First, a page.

Strange thought. Even in the betrayal of Jesus, the Scriptures are being fulfilled. We tend to think that God has a plan for the good things in our lives, but what about the terrible things? Does God still reach to control those events that threaten us, terrify us, or undermine us? Some people think that God looks the other way when evil occurs, and that they need to hold to this view of God in order to protect his reputation as being fully good. But look! Here is the greatest evil ever done, and not only is God in control of those events of betrayal, but they are what was predicted by the Old Testament and they must take place! It is at our darkest moments, the moments of betrayal, that God is working out his plan of salvation. No cross, no crown.
Still, this does not make such evil pleasant, or a good thing itself. Even Jesus is “troubled” about the betrayal (13:21). It is no help to us, or to others, to plaster on a fake smile and pretend that we feel things that we do not feel, or that we are not hurt when we have been hurt. If we are troubled, then we are troubled—our emotional state does not prevent God’s good plan, but it is a reality that needs to be recognized so that it can be addressed and transformed in God’s good time.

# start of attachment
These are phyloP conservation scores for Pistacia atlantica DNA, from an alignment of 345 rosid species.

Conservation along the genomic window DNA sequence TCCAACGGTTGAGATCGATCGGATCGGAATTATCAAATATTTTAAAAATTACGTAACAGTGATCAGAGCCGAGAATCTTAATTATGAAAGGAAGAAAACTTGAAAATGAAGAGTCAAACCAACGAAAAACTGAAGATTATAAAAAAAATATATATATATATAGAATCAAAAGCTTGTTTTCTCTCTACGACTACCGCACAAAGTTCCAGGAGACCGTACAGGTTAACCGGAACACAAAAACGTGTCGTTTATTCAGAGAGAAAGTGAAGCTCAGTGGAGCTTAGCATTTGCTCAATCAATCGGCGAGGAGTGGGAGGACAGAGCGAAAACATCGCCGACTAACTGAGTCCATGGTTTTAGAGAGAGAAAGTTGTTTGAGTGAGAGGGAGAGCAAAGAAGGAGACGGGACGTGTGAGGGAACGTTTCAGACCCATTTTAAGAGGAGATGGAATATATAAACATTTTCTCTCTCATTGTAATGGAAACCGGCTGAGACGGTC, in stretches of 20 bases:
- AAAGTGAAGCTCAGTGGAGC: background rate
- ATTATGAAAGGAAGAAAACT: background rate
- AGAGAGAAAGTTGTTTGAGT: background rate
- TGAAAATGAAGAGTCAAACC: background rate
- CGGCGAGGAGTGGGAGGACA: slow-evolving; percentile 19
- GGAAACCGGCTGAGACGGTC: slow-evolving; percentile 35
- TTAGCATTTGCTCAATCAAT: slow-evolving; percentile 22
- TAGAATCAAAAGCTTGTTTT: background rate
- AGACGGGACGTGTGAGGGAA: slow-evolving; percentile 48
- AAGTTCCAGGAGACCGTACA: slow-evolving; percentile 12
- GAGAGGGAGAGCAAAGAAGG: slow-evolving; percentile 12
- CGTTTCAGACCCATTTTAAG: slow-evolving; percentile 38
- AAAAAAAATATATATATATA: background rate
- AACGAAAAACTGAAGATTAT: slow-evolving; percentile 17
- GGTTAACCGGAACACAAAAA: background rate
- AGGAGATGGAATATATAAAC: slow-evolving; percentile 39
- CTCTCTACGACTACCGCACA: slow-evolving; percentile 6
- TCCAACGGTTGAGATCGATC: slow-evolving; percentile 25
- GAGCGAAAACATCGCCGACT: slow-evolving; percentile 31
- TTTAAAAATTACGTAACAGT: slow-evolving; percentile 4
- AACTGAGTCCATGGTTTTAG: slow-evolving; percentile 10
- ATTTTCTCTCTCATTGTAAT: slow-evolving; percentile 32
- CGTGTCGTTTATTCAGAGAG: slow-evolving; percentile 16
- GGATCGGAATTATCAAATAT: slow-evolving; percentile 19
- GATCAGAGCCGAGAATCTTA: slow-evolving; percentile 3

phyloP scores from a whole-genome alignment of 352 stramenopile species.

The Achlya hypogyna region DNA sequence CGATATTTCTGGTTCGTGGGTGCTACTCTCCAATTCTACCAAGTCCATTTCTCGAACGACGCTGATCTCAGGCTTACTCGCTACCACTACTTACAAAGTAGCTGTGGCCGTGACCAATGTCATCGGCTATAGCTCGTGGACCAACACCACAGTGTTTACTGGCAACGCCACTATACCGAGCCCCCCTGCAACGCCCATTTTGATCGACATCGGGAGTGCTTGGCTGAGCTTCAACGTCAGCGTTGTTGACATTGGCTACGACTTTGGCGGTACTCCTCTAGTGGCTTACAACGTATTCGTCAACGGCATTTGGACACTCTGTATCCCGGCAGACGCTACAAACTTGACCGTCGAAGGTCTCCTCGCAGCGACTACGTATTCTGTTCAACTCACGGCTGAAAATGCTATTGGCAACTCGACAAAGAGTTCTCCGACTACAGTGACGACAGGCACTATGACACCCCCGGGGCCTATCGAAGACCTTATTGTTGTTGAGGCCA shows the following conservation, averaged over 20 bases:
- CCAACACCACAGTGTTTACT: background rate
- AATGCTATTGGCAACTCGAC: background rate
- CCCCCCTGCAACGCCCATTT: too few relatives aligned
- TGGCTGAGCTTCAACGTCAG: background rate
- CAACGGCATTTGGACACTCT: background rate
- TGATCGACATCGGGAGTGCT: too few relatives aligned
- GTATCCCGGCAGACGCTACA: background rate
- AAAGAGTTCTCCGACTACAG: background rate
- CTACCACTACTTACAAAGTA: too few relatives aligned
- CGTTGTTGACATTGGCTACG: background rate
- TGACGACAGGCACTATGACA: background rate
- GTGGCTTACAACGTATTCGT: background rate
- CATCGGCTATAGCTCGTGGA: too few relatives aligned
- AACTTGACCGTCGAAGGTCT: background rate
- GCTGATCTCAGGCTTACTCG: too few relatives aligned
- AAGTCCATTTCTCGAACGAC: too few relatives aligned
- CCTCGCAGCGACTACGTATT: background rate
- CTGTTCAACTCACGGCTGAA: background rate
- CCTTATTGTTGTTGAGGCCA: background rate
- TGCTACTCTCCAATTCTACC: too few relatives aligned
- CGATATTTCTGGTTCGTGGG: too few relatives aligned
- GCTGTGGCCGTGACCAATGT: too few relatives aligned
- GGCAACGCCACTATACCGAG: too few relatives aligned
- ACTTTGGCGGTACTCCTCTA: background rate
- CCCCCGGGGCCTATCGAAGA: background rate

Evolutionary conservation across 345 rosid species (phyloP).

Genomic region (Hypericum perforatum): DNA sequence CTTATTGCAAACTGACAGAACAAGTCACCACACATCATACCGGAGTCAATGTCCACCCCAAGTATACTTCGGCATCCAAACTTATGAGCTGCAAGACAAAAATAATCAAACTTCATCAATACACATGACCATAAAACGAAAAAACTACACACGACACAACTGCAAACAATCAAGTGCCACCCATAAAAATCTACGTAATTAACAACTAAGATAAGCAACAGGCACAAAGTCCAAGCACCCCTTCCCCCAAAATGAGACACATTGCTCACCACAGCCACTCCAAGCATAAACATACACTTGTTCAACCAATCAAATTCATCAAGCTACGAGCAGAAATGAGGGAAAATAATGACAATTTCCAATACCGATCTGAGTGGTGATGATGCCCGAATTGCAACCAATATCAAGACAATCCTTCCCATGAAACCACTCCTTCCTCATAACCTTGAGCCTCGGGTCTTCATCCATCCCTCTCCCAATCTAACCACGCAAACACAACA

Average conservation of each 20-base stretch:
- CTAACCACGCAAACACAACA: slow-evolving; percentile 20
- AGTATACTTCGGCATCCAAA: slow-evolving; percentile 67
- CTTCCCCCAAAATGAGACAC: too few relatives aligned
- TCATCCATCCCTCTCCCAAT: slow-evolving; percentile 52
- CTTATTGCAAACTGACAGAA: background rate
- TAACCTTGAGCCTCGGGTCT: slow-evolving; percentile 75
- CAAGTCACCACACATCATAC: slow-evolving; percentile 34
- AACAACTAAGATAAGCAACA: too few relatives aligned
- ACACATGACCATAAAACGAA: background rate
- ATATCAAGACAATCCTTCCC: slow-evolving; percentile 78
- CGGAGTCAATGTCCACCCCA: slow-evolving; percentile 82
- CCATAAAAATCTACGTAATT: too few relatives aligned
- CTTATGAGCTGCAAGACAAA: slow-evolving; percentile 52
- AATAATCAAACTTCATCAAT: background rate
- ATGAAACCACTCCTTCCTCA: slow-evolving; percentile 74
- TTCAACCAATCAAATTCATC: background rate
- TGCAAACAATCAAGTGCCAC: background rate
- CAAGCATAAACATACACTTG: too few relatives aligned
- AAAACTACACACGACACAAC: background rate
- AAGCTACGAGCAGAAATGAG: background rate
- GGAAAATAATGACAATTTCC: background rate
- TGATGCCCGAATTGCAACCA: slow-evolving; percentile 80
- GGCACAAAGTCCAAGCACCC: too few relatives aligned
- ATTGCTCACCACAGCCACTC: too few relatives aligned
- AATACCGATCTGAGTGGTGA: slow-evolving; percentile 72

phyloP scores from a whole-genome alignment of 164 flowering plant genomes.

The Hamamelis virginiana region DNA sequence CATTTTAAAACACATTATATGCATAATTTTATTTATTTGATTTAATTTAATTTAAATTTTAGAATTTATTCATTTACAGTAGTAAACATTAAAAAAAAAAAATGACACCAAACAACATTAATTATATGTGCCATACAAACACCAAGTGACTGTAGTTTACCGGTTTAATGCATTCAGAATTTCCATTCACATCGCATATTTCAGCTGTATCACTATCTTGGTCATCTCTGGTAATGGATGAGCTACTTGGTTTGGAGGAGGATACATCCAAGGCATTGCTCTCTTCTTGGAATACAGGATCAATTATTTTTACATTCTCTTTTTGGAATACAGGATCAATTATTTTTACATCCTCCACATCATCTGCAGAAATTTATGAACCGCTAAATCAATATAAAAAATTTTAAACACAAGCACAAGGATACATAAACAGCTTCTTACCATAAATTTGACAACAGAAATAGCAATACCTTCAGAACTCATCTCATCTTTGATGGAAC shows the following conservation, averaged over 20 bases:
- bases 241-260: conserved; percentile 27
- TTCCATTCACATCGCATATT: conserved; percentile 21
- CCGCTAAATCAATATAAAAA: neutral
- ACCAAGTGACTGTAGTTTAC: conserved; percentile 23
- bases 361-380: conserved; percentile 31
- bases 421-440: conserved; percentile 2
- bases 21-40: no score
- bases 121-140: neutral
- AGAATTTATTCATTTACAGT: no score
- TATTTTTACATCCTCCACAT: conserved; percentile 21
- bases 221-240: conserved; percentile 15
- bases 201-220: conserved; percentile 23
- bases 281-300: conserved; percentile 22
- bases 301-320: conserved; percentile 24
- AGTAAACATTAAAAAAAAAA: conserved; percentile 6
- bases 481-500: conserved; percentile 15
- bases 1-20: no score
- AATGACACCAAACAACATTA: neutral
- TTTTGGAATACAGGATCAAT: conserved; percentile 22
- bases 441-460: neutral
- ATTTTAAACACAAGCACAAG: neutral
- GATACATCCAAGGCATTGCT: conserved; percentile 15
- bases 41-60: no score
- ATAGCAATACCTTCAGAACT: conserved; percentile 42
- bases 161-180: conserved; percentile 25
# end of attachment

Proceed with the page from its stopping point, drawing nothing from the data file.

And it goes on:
Jesus’ friends now go into action. Simon Peter indicates to the “disciple whom Jesus loved,” almost certainly John, the author of this Gospel, who humbly hides his identity throughout this Gospel and only reveals it by the general truth that he (like the others) was the disciple whom Jesus loved. The disciples want to know who it is that is going to betray Jesus. They are coming alongside, acting like a team, being “there for him.” How important is that! We, in our humanity, require companionship, comradeship, colleagues, a team of friends with whom we can “do life together.” Do you have that? A small group perhaps? An adult community? If not, would you ask God to provide you a few true godly friends to go through life together?
Judas does what he must do. “And,” John records in his masterful way, “it was night” (13:30). Sometimes it is night. Sometimes it is dark. Sometimes there is evil. Sometimes there is horror. Sometime we are troubled, and sometimes we are betrayed. If it happened to Christ, it will happen to us. If it happened to the Master, then surely the servant will also experience such “night” moments. But, look, none of this is a surprise to God. It is his will. Strange thought, but oh, so comforting. For, no cross, no crown. Lean in to your friends and family. Stay close to those who love you in Christ’s name. And be assured that it is darkest before the dawn.
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